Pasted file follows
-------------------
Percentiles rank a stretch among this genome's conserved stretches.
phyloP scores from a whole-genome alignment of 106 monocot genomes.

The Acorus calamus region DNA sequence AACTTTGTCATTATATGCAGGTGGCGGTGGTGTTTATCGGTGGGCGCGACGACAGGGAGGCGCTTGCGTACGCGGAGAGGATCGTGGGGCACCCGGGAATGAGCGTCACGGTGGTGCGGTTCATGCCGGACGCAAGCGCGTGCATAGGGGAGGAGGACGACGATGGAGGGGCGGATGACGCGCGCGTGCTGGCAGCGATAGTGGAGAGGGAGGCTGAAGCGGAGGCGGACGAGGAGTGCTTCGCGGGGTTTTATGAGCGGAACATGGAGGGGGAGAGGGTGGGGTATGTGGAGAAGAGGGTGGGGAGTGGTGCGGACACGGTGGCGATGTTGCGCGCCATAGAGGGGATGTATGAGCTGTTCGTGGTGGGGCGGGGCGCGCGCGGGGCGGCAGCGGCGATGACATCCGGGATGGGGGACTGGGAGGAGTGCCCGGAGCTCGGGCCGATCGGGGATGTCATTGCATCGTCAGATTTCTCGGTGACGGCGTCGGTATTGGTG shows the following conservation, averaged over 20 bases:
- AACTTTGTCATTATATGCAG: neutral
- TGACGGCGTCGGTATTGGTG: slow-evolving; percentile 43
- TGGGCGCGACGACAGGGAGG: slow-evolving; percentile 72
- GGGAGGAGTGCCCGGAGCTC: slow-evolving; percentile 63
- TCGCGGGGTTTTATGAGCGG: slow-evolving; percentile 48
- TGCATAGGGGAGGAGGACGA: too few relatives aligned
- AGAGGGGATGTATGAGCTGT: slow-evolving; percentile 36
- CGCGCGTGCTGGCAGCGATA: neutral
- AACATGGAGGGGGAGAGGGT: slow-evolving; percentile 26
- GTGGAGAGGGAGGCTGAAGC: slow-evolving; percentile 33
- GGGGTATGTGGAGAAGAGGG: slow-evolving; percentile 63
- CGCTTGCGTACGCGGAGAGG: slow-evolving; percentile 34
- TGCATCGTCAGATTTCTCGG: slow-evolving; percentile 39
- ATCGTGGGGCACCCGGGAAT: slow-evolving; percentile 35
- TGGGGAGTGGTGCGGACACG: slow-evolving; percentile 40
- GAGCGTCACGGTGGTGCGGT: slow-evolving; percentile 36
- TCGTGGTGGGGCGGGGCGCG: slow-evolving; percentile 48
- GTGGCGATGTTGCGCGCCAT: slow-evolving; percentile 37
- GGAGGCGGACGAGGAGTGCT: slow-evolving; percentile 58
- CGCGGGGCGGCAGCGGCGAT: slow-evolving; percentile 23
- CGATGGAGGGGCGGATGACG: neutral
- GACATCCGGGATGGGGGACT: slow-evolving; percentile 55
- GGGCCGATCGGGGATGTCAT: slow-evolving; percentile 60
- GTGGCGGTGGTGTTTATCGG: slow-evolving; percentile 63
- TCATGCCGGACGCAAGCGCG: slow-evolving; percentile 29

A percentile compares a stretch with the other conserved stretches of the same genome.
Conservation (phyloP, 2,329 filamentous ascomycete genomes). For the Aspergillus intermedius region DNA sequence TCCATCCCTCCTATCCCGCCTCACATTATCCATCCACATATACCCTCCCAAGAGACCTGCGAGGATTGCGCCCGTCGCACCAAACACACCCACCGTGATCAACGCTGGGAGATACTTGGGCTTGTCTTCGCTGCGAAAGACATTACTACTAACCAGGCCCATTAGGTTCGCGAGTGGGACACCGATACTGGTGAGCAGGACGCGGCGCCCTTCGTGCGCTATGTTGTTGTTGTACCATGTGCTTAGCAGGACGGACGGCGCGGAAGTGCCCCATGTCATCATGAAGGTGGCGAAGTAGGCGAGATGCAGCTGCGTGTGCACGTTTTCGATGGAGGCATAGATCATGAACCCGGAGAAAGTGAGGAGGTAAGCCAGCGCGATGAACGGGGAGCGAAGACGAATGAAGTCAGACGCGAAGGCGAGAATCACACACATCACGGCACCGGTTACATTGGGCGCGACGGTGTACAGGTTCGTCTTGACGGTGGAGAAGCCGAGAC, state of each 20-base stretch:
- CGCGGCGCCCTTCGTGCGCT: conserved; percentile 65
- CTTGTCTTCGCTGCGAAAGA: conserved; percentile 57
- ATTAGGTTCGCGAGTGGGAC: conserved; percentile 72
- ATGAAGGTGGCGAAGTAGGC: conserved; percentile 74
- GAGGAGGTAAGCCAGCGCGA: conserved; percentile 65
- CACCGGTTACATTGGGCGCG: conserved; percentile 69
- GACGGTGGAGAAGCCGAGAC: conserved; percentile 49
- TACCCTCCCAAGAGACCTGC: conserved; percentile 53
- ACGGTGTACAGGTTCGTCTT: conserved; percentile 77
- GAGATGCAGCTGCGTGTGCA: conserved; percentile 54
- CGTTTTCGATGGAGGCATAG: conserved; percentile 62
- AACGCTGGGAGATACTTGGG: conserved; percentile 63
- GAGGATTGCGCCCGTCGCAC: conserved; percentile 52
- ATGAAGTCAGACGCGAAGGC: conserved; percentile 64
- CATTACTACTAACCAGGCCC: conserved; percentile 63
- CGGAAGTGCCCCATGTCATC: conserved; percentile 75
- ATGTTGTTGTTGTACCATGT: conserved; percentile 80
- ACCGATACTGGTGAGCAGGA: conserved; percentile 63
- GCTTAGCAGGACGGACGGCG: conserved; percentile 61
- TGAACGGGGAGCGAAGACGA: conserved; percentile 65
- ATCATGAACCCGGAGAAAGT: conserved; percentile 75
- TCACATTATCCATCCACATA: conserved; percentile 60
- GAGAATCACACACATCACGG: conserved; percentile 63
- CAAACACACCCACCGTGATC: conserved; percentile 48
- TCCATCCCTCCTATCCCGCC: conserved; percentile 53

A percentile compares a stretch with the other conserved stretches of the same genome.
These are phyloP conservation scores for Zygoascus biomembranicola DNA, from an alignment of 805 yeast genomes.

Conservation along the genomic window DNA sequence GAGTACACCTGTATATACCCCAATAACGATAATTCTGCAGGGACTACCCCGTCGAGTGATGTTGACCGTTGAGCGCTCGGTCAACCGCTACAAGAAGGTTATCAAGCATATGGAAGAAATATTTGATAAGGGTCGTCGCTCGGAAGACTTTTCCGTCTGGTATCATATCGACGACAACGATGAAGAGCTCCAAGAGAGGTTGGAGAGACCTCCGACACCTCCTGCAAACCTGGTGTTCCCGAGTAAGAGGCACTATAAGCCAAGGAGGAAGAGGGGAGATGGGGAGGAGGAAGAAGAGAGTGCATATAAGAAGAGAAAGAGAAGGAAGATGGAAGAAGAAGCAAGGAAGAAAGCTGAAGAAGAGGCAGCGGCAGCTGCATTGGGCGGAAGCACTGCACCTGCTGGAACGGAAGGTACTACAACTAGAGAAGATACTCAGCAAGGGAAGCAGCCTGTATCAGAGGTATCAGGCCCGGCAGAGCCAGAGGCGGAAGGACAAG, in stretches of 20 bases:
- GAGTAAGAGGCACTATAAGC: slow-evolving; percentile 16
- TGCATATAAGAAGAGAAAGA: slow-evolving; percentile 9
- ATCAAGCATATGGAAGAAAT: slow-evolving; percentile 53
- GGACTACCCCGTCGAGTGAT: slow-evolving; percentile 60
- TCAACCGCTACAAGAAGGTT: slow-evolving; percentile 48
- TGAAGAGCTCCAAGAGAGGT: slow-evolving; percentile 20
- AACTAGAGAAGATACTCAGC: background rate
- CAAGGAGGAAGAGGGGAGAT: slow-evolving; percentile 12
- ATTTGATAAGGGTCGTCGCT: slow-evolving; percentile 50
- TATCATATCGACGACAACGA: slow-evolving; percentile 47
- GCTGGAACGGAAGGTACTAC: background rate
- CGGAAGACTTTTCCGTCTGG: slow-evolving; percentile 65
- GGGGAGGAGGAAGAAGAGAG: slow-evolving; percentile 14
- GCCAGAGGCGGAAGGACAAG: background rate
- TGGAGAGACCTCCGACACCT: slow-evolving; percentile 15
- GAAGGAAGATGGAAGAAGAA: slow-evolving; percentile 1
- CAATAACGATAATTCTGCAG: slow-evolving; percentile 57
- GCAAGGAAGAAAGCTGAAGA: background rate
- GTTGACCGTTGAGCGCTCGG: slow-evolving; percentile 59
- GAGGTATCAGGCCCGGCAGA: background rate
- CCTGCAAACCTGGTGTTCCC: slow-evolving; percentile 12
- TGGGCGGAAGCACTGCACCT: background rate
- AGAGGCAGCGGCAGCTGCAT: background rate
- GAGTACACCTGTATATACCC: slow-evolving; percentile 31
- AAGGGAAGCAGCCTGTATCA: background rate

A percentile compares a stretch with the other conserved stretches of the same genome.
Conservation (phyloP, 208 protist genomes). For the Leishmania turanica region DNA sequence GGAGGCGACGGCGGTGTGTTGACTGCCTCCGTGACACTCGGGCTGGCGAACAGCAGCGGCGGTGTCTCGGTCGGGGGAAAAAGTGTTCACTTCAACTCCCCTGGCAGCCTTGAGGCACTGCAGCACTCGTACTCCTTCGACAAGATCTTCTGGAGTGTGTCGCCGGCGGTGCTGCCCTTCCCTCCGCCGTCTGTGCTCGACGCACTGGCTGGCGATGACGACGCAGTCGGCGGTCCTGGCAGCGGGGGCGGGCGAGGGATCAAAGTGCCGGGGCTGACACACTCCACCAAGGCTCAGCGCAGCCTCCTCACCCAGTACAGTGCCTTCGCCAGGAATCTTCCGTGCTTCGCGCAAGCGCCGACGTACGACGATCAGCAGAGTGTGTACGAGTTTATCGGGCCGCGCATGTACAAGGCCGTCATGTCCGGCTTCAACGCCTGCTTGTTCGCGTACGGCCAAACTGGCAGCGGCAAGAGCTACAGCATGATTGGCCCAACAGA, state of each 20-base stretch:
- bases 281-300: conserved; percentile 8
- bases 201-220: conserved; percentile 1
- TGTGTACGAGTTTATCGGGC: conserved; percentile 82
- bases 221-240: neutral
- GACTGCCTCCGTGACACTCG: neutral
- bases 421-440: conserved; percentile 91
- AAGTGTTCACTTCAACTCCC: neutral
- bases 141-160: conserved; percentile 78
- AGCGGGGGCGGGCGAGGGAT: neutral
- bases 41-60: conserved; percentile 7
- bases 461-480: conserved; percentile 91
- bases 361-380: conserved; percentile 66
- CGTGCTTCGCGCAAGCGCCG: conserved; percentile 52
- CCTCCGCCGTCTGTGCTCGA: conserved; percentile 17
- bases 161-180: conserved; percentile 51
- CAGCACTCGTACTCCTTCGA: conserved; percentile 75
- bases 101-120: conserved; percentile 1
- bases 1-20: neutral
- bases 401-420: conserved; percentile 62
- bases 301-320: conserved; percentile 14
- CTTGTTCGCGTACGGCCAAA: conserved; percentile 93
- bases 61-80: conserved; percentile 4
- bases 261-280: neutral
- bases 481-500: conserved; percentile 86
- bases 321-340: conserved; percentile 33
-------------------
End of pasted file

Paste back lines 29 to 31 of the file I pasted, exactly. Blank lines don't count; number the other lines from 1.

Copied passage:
A percentile compares a stretch with the other conserved stretches of the same genome.
Conservation (phyloP, 2,329 filamentous ascomycete genomes). For the Aspergillus intermedius region DNA sequence TCCATCCCTCCTATCCCGCCTCACATTATCCATCCACATATACCCTCCCAAGAGACCTGCGAGGATTGCGCCCGTCGCACCAAACACACCCACCGTGATCAACGCTGGGAGATACTTGGGCTTGTCTTCGCTGCGAAAGACATTACTACTAACCAGGCCCATTAGGTTCGCGAGTGGGACACCGATACTGGTGAGCAGGACGCGGCGCCCTTCGTGCGCTATGTTGTTGTTGTACCATGTGCTTAGCAGGACGGACGGCGCGGAAGTGCCCCATGTCATCATGAAGGTGGCGAAGTAGGCGAGATGCAGCTGCGTGTGCACGTTTTCGATGGAGGCATAGATCATGAACCCGGAGAAAGTGAGGAGGTAAGCCAGCGCGATGAACGGGGAGCGAAGACGAATGAAGTCAGACGCGAAGGCGAGAATCACACACATCACGGCACCGGTTACATTGGGCGCGACGGTGTACAGGTTCGTCTTGACGGTGGAGAAGCCGAGAC, state of each 20-base stretch:
- CGCGGCGCCCTTCGTGCGCT: conserved; percentile 65